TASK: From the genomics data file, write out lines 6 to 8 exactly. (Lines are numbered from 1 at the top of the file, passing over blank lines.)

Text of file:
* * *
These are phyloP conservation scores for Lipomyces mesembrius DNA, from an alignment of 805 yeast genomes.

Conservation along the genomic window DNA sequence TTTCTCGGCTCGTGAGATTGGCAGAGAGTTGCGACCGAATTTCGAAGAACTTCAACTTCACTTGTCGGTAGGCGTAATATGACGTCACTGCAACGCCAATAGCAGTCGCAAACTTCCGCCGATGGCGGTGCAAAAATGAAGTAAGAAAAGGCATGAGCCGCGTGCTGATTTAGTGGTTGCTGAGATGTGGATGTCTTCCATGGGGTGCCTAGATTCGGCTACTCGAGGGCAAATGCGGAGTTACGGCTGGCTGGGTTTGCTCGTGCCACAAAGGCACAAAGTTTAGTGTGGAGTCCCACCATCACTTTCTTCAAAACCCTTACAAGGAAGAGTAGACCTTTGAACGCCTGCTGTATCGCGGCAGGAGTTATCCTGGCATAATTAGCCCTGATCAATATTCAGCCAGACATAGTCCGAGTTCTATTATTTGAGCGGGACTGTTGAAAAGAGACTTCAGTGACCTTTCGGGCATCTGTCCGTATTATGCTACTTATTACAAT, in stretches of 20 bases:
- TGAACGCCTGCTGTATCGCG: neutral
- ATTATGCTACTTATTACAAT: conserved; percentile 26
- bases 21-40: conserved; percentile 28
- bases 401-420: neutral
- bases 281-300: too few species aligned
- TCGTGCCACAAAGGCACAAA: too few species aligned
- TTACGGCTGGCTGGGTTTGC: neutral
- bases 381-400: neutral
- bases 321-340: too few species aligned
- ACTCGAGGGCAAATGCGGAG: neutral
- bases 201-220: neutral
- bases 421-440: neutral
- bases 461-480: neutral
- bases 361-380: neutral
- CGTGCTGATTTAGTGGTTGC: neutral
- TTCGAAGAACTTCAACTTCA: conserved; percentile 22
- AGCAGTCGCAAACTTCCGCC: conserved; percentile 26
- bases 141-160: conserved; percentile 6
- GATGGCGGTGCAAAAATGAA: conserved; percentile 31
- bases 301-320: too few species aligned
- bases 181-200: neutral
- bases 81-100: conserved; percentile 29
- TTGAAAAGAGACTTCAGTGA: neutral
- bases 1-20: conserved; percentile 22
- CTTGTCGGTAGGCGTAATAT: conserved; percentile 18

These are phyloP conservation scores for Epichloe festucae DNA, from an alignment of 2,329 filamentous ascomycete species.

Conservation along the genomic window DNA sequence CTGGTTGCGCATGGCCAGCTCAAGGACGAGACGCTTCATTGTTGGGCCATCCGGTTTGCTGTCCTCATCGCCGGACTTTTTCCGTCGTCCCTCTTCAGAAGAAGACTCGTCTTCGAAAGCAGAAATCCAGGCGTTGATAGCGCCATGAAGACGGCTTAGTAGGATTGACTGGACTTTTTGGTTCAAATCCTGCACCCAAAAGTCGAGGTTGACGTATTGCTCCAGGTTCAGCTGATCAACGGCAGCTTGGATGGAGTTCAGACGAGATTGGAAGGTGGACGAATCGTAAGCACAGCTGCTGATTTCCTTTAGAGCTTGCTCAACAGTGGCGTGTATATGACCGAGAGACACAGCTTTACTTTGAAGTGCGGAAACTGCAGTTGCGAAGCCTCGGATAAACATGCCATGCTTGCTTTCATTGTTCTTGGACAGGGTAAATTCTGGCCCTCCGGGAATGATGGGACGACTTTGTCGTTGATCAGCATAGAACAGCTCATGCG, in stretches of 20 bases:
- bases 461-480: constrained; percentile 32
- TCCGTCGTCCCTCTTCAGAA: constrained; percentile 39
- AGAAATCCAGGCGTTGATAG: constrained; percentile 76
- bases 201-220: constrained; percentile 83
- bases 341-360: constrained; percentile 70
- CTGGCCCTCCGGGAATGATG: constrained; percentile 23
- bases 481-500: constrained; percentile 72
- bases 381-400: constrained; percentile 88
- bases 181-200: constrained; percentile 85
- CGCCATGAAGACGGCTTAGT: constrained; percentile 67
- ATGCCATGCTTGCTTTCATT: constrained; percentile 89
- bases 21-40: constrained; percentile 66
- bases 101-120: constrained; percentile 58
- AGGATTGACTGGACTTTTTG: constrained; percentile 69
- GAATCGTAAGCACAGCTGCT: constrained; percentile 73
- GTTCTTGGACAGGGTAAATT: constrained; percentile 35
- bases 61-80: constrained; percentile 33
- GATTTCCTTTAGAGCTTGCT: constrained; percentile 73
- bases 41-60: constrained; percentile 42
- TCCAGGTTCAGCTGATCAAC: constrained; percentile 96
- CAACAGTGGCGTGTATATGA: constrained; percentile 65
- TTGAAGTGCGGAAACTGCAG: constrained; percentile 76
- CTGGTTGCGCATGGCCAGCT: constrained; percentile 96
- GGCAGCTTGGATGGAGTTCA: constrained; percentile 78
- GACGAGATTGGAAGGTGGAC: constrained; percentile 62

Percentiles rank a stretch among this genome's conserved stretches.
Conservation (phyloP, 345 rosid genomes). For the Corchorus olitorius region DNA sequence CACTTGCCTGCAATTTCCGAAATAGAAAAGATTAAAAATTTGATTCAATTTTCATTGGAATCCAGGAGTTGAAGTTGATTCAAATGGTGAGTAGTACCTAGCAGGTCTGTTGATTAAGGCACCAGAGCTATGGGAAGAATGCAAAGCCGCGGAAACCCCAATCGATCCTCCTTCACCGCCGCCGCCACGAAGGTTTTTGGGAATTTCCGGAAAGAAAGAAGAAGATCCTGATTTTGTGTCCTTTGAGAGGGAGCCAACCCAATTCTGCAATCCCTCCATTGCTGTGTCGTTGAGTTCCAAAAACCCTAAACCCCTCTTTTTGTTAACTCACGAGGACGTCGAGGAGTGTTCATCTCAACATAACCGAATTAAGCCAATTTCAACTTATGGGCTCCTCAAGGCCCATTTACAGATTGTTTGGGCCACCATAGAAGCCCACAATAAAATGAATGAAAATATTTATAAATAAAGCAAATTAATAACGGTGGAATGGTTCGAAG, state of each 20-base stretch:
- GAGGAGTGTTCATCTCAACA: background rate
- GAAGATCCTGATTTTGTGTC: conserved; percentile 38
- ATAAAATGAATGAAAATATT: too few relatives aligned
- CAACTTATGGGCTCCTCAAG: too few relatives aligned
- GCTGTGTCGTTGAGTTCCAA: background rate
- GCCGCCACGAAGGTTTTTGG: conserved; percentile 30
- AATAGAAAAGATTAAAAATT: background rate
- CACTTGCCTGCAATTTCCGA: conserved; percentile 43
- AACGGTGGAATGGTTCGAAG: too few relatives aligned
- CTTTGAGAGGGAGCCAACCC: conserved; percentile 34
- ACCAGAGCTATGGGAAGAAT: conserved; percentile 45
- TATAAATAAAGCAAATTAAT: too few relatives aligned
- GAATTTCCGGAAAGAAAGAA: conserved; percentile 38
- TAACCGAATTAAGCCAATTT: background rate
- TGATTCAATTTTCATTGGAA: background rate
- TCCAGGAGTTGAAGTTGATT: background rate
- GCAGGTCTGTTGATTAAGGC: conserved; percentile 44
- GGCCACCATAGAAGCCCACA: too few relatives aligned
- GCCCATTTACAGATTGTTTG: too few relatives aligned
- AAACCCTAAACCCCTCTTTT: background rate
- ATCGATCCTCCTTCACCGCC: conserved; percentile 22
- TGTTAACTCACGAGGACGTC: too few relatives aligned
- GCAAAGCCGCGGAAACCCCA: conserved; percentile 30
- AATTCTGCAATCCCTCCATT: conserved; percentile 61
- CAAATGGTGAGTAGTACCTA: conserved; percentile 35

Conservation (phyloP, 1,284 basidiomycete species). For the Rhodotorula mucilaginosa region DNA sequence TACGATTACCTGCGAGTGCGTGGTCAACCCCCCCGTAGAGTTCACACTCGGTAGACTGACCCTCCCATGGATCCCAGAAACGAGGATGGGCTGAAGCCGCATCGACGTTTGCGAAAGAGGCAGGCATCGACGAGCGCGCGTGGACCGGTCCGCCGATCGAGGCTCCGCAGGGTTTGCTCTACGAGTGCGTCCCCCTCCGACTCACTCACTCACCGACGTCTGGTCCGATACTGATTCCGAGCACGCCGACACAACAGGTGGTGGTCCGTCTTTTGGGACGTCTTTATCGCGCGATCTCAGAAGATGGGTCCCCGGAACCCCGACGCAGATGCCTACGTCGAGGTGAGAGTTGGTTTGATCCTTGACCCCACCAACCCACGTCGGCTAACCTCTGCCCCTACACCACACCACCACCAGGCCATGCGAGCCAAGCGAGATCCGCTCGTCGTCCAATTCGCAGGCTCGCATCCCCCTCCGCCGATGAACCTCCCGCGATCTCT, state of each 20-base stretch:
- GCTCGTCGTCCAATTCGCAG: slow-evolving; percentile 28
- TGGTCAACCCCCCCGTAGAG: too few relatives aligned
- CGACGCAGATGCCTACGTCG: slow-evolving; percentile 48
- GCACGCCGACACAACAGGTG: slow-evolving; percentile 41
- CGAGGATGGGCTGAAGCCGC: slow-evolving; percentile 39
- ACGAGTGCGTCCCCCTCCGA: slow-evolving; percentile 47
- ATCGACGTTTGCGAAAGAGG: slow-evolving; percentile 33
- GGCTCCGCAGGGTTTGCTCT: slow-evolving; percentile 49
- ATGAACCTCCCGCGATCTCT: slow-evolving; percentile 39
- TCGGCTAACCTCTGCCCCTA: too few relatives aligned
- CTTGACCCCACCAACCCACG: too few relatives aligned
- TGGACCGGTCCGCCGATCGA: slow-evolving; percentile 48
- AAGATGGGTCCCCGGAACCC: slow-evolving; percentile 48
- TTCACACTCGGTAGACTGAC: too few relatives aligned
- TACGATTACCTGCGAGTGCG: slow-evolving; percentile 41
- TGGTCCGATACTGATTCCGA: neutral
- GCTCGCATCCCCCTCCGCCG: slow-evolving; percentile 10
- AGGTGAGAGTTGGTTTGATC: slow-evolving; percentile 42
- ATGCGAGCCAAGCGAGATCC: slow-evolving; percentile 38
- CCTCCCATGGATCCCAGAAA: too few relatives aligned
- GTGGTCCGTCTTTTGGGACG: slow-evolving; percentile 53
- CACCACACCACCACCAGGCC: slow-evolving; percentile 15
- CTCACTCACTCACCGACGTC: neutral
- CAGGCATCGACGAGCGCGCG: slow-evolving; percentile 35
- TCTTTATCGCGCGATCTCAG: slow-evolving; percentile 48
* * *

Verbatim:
- bases 401-420: neutral
- bases 281-300: too few species aligned
- TCGTGCCACAAAGGCACAAA: too few species aligned